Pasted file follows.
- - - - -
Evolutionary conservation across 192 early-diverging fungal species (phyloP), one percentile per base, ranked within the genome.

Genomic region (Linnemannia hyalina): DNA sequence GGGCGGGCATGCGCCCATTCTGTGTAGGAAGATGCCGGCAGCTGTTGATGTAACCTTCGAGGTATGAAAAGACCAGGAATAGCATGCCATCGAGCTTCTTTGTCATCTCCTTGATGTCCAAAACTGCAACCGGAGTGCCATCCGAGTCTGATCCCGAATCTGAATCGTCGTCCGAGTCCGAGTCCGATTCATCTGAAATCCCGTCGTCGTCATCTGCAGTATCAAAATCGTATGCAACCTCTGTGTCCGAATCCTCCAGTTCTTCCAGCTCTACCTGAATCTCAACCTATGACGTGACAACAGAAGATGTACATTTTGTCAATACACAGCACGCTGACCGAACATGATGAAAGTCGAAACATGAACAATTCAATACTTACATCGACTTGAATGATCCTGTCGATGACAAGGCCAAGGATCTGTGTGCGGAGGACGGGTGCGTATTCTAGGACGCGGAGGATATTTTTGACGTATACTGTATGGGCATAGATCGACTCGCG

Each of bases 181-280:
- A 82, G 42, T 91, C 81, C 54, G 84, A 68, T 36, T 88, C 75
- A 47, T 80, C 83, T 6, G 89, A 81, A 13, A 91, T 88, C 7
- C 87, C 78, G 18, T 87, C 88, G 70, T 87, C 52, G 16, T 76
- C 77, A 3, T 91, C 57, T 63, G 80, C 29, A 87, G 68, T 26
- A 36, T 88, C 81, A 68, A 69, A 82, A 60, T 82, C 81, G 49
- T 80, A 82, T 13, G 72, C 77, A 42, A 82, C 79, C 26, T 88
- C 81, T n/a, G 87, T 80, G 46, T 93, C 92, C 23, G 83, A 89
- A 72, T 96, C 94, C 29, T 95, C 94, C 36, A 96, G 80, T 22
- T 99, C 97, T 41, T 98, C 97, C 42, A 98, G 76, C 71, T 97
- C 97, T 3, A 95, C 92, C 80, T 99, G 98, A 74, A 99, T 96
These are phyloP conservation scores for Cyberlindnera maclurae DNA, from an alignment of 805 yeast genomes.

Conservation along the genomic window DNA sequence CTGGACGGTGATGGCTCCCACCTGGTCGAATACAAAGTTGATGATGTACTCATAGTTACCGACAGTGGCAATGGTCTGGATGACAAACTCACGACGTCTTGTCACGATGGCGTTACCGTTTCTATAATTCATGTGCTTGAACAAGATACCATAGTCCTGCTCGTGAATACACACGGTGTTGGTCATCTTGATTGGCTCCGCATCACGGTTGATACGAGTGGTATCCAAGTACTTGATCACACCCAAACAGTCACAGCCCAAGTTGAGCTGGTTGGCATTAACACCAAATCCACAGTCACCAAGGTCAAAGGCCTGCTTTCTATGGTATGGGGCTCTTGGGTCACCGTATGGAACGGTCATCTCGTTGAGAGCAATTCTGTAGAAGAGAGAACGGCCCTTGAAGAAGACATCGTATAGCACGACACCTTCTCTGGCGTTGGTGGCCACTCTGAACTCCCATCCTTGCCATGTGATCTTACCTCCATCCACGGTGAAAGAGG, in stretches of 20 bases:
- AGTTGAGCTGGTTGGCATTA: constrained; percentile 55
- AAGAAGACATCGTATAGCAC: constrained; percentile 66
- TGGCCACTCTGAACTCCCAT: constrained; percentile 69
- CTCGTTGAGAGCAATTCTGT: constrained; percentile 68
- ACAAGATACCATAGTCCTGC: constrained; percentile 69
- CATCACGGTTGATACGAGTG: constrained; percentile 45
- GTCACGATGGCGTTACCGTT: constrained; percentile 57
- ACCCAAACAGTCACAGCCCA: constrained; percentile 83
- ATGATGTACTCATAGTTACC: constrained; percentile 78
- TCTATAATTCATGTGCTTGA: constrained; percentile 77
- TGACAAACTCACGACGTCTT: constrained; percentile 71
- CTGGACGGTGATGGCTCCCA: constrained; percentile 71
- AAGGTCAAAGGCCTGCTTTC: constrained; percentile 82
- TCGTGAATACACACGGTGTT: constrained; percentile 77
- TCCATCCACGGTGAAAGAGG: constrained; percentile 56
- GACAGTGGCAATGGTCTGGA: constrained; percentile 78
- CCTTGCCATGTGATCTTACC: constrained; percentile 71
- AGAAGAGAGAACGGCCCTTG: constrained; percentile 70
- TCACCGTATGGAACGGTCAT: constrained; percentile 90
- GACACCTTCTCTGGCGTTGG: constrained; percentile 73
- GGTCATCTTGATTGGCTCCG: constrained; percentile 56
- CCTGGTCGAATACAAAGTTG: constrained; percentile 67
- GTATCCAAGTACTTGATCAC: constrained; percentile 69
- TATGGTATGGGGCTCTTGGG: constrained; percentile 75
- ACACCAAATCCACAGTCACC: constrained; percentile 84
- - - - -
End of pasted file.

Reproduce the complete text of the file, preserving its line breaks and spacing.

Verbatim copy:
Evolutionary conservation across 192 early-diverging fungal species (phyloP), one percentile per base, ranked within the genome.

Genomic region (Linnemannia hyalina): DNA sequence GGGCGGGCATGCGCCCATTCTGTGTAGGAAGATGCCGGCAGCTGTTGATGTAACCTTCGAGGTATGAAAAGACCAGGAATAGCATGCCATCGAGCTTCTTTGTCATCTCCTTGATGTCCAAAACTGCAACCGGAGTGCCATCCGAGTCTGATCCCGAATCTGAATCGTCGTCCGAGTCCGAGTCCGATTCATCTGAAATCCCGTCGTCGTCATCTGCAGTATCAAAATCGTATGCAACCTCTGTGTCCGAATCCTCCAGTTCTTCCAGCTCTACCTGAATCTCAACCTATGACGTGACAACAGAAGATGTACATTTTGTCAATACACAGCACGCTGACCGAACATGATGAAAGTCGAAACATGAACAATTCAATACTTACATCGACTTGAATGATCCTGTCGATGACAAGGCCAAGGATCTGTGTGCGGAGGACGGGTGCGTATTCTAGGACGCGGAGGATATTTTTGACGTATACTGTATGGGCATAGATCGACTCGCG

Each of bases 181-280:
- A 82, G 42, T 91, C 81, C 54, G 84, A 68, T 36, T 88, C 75
- A 47, T 80, C 83, T 6, G 89, A 81, A 13, A 91, T 88, C 7
- C 87, C 78, G 18, T 87, C 88, G 70, T 87, C 52, G 16, T 76
- C 77, A 3, T 91, C 57, T 63, G 80, C 29, A 87, G 68, T 26
- A 36, T 88, C 81, A 68, A 69, A 82, A 60, T 82, C 81, G 49
- T 80, A 82, T 13, G 72, C 77, A 42, A 82, C 79, C 26, T 88
- C 81, T n/a, G 87, T 80, G 46, T 93, C 92, C 23, G 83, A 89
- A 72, T 96, C 94, C 29, T 95, C 94, C 36, A 96, G 80, T 22
- T 99, C 97, T 41, T 98, C 97, C 42, A 98, G 76, C 71, T 97
- C 97, T 3, A 95, C 92, C 80, T 99, G 98, A 74, A 99, T 96
These are phyloP conservation scores for Cyberlindnera maclurae DNA, from an alignment of 805 yeast genomes.

Conservation along the genomic window DNA sequence CTGGACGGTGATGGCTCCCACCTGGTCGAATACAAAGTTGATGATGTACTCATAGTTACCGACAGTGGCAATGGTCTGGATGACAAACTCACGACGTCTTGTCACGATGGCGTTACCGTTTCTATAATTCATGTGCTTGAACAAGATACCATAGTCCTGCTCGTGAATACACACGGTGTTGGTCATCTTGATTGGCTCCGCATCACGGTTGATACGAGTGGTATCCAAGTACTTGATCACACCCAAACAGTCACAGCCCAAGTTGAGCTGGTTGGCATTAACACCAAATCCACAGTCACCAAGGTCAAAGGCCTGCTTTCTATGGTATGGGGCTCTTGGGTCACCGTATGGAACGGTCATCTCGTTGAGAGCAATTCTGTAGAAGAGAGAACGGCCCTTGAAGAAGACATCGTATAGCACGACACCTTCTCTGGCGTTGGTGGCCACTCTGAACTCCCATCCTTGCCATGTGATCTTACCTCCATCCACGGTGAAAGAGG, in stretches of 20 bases:
- AGTTGAGCTGGTTGGCATTA: constrained; percentile 55
- AAGAAGACATCGTATAGCAC: constrained; percentile 66
- TGGCCACTCTGAACTCCCAT: constrained; percentile 69
- CTCGTTGAGAGCAATTCTGT: constrained; percentile 68
- ACAAGATACCATAGTCCTGC: constrained; percentile 69
- CATCACGGTTGATACGAGTG: constrained; percentile 45
- GTCACGATGGCGTTACCGTT: constrained; percentile 57
- ACCCAAACAGTCACAGCCCA: constrained; percentile 83
- ATGATGTACTCATAGTTACC: constrained; percentile 78
- TCTATAATTCATGTGCTTGA: constrained; percentile 77
- TGACAAACTCACGACGTCTT: constrained; percentile 71
- CTGGACGGTGATGGCTCCCA: constrained; percentile 71
- AAGGTCAAAGGCCTGCTTTC: constrained; percentile 82
- TCGTGAATACACACGGTGTT: constrained; percentile 77
- TCCATCCACGGTGAAAGAGG: constrained; percentile 56
- GACAGTGGCAATGGTCTGGA: constrained; percentile 78
- CCTTGCCATGTGATCTTACC: constrained; percentile 71
- AGAAGAGAGAACGGCCCTTG: constrained; percentile 70
- TCACCGTATGGAACGGTCAT: constrained; percentile 90
- GACACCTTCTCTGGCGTTGG: constrained; percentile 73
- GGTCATCTTGATTGGCTCCG: constrained; percentile 56
- CCTGGTCGAATACAAAGTTG: constrained; percentile 67
- GTATCCAAGTACTTGATCAC: constrained; percentile 69
- TATGGTATGGGGCTCTTGGG: constrained; percentile 75
- ACACCAAATCCACAGTCACC: constrained; percentile 84